Policy discourses on the U.S-China rivalry have focused on the two countries’ power transition, competing institutions, and separate coexistence. Such “bipolar” perspectives fail to capture complex interactions in the TPP, BRI, and FOIP, shaped by policy networks in the rival powers and third-world countries.
Deterring Taiwan’s independence and preparing to confront Taiwan by force, if necessary, are among the primary missions of China’s People’s Liberation Army. As the military balance across the Taiwan Strait changes due to Chinese military modernization, the threats posed to the island are evolving. This talk will explain how cross-Strait missions fit within the larger context of China’s military strategy, detail the PLA’s approaches and capabilities towards Taiwan, and discuss ramifications for Taiwanese and U.S. defense policy.
For more than a decade, China has used legal claims and low-level provocations, seizing, and building artificial militarized islands in the South China Sea. The U.S., though not a claimant, has similarly used international law and conducted dozens of freedom of navigation operations and military exercises in the disputed waters. In this presentation, we explain how both countries have used international law regarding the South China Sea disputes as opportunities to justify their respective military presence in the region.
The U.S.-China strategic rivalry not only affects relations between the two powers themselves but also has huge impact on other countries. U.S. allies and partners that enjoy close relations with both powers such as Israel increasingly face the dilemma of balancing their traditional security alliances with the United States and their growing economic ties to China. It’s imperative that all parties involved handle the U.S.-China power transition prudently.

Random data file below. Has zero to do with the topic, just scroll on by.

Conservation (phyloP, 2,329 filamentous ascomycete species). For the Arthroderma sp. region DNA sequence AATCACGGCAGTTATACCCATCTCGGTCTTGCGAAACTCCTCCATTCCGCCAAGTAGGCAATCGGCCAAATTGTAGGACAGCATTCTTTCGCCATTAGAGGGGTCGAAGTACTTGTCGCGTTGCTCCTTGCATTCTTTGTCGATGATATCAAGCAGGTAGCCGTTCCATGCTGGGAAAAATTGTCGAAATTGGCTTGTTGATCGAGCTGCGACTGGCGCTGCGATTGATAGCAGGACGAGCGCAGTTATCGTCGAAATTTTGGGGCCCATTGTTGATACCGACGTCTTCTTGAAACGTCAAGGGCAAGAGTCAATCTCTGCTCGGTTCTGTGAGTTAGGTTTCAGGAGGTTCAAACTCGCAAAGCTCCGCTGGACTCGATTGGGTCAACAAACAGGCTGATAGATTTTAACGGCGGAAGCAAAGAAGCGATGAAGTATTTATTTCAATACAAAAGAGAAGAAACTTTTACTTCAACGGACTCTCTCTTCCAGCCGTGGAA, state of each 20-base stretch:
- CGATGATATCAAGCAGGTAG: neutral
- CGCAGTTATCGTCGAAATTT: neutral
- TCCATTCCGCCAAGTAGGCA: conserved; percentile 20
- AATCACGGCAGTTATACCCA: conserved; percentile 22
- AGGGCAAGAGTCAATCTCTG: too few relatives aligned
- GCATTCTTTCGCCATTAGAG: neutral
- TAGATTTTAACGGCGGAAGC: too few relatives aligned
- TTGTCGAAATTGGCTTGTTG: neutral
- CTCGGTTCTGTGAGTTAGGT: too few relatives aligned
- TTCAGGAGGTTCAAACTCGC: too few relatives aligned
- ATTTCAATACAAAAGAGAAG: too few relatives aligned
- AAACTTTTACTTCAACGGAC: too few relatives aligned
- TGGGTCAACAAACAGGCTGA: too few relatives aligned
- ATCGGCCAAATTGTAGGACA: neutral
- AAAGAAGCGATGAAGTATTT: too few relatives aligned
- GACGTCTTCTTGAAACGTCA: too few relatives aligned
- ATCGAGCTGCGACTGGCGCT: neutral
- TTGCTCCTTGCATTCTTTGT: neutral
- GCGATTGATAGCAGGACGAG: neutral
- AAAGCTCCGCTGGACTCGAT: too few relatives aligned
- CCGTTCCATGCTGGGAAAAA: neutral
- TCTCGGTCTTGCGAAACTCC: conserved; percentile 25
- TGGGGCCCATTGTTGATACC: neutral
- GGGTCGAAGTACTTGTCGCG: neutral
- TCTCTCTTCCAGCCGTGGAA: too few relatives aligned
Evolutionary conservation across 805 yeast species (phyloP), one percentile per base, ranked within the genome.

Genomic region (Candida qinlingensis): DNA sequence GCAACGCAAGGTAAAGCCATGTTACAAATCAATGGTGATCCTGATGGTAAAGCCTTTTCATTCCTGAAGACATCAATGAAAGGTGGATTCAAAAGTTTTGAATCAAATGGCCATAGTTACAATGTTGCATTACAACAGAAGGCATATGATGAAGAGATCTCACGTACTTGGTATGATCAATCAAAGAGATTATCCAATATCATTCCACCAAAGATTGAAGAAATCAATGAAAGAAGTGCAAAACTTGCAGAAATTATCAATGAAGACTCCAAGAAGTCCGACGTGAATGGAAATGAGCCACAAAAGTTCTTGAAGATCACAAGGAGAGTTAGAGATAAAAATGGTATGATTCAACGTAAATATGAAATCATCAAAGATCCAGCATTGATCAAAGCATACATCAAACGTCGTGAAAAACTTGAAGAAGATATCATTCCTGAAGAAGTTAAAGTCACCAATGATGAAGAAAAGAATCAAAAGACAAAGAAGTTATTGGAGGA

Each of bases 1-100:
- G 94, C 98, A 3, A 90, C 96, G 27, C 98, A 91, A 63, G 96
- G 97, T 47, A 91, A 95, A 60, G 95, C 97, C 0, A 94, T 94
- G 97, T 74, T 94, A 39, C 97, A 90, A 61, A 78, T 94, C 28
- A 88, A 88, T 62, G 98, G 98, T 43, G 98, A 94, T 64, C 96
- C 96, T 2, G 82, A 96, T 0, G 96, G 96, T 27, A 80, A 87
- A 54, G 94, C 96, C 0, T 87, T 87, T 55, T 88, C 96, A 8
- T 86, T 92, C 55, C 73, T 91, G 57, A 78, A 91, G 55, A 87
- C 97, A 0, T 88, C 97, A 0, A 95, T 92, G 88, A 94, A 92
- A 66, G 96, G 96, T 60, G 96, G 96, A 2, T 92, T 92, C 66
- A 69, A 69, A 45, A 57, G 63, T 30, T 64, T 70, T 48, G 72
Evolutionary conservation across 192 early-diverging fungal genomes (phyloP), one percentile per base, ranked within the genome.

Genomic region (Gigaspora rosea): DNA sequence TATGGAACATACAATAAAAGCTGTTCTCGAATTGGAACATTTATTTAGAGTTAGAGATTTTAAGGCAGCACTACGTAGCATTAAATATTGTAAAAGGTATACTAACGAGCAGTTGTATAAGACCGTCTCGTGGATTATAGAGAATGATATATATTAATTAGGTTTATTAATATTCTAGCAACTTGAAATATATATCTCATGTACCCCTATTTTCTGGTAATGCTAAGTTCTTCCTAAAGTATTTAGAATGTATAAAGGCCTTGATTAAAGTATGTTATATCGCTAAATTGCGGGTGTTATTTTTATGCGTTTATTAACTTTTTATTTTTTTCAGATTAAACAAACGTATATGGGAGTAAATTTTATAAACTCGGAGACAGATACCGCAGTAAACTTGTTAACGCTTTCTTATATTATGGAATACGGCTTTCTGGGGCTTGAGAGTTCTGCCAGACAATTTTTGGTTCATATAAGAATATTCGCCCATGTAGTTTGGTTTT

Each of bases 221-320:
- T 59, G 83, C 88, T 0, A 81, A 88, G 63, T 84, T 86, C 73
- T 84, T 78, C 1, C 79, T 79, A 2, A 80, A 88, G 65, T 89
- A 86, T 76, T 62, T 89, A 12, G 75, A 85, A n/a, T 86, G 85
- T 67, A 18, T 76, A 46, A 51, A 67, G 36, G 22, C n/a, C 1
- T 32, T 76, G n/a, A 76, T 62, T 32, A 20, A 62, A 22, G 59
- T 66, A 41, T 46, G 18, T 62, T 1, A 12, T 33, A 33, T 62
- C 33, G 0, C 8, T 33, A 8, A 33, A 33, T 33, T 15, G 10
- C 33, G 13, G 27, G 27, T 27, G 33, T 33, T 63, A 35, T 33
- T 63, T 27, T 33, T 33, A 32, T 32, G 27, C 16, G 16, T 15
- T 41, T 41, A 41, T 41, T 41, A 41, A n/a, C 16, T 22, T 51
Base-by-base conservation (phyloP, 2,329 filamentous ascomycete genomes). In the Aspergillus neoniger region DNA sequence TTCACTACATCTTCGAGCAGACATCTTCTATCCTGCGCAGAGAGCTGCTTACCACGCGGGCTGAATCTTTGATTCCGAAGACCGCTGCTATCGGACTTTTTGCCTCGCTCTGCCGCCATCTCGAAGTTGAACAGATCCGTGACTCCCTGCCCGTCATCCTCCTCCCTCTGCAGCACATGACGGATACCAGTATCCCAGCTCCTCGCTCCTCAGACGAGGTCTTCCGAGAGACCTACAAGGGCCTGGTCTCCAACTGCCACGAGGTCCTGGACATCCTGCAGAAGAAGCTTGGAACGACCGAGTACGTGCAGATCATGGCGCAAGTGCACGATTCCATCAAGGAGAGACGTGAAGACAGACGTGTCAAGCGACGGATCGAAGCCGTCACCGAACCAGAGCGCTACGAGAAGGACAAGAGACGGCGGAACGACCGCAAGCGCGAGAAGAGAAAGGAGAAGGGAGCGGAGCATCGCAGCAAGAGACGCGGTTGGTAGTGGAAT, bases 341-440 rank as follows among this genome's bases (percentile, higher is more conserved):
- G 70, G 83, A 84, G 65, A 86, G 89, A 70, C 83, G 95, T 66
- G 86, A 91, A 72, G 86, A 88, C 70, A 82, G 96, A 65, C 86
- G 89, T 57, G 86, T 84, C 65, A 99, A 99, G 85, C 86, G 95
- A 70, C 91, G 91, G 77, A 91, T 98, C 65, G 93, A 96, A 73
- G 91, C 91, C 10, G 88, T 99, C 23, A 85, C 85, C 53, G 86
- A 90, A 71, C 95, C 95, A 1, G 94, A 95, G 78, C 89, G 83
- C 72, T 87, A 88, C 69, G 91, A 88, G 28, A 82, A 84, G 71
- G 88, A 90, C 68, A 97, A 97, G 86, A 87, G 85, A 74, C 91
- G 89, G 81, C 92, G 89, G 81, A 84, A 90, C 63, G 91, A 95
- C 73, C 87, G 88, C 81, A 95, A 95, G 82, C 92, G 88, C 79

Despite continued deep economic engagement between the two great powers, the United States, under the Trump administration, primarily framed economic relations with China as competitive. The Trump administration increasingly linked economic issues to national security threats and broader political disagreements. This talk will explore how the United States’ approach to economic competition with China changed during the Trump administration and the possible future trajectories of economic relationship under the new Biden administration.
Moderator: Miri Kim, Norwich University
Presenter: Zachary Jenkins, Communications
Presenter: Nicole Navarro, Political Science
Presenter: Faith Privett, History
Presenter: Larenz Simpkins, Political Science
In recent years, the narrative of a Sino-American race to be the first to harness game-changing technologies to gain national advantage has permeated scholarly and defense community conversations. National plans for "domination" in areas like machine learning and artificial intelligence, robotics, space exploration, new cellular communication architectures and quantum computing all feed the idea that these technology races are arms races. In reality, development in many new areas is reliant on Sino-American interdependencies whilst in others is as risky for first-movers as for stragglers.
At the center of the intensifying U.S.-China power competition stands the sprawling technology-security ecosystems of both countries. This presentation compares the nature and drivers of the U.S. and Chinese technology-security states to offer insights as to what lies ahead and what kinds of outcomes can be expected in this long-term endurance race.
Since 2017, China has been stepping up disruptive and malicious informational attacks on Western and democratic countries in efforts to influence domestic politics and advance Chinese interests. How can these attacks be categorized and understood? How can democracies frame their objectives, and, ultimately, become more resilient to their influence?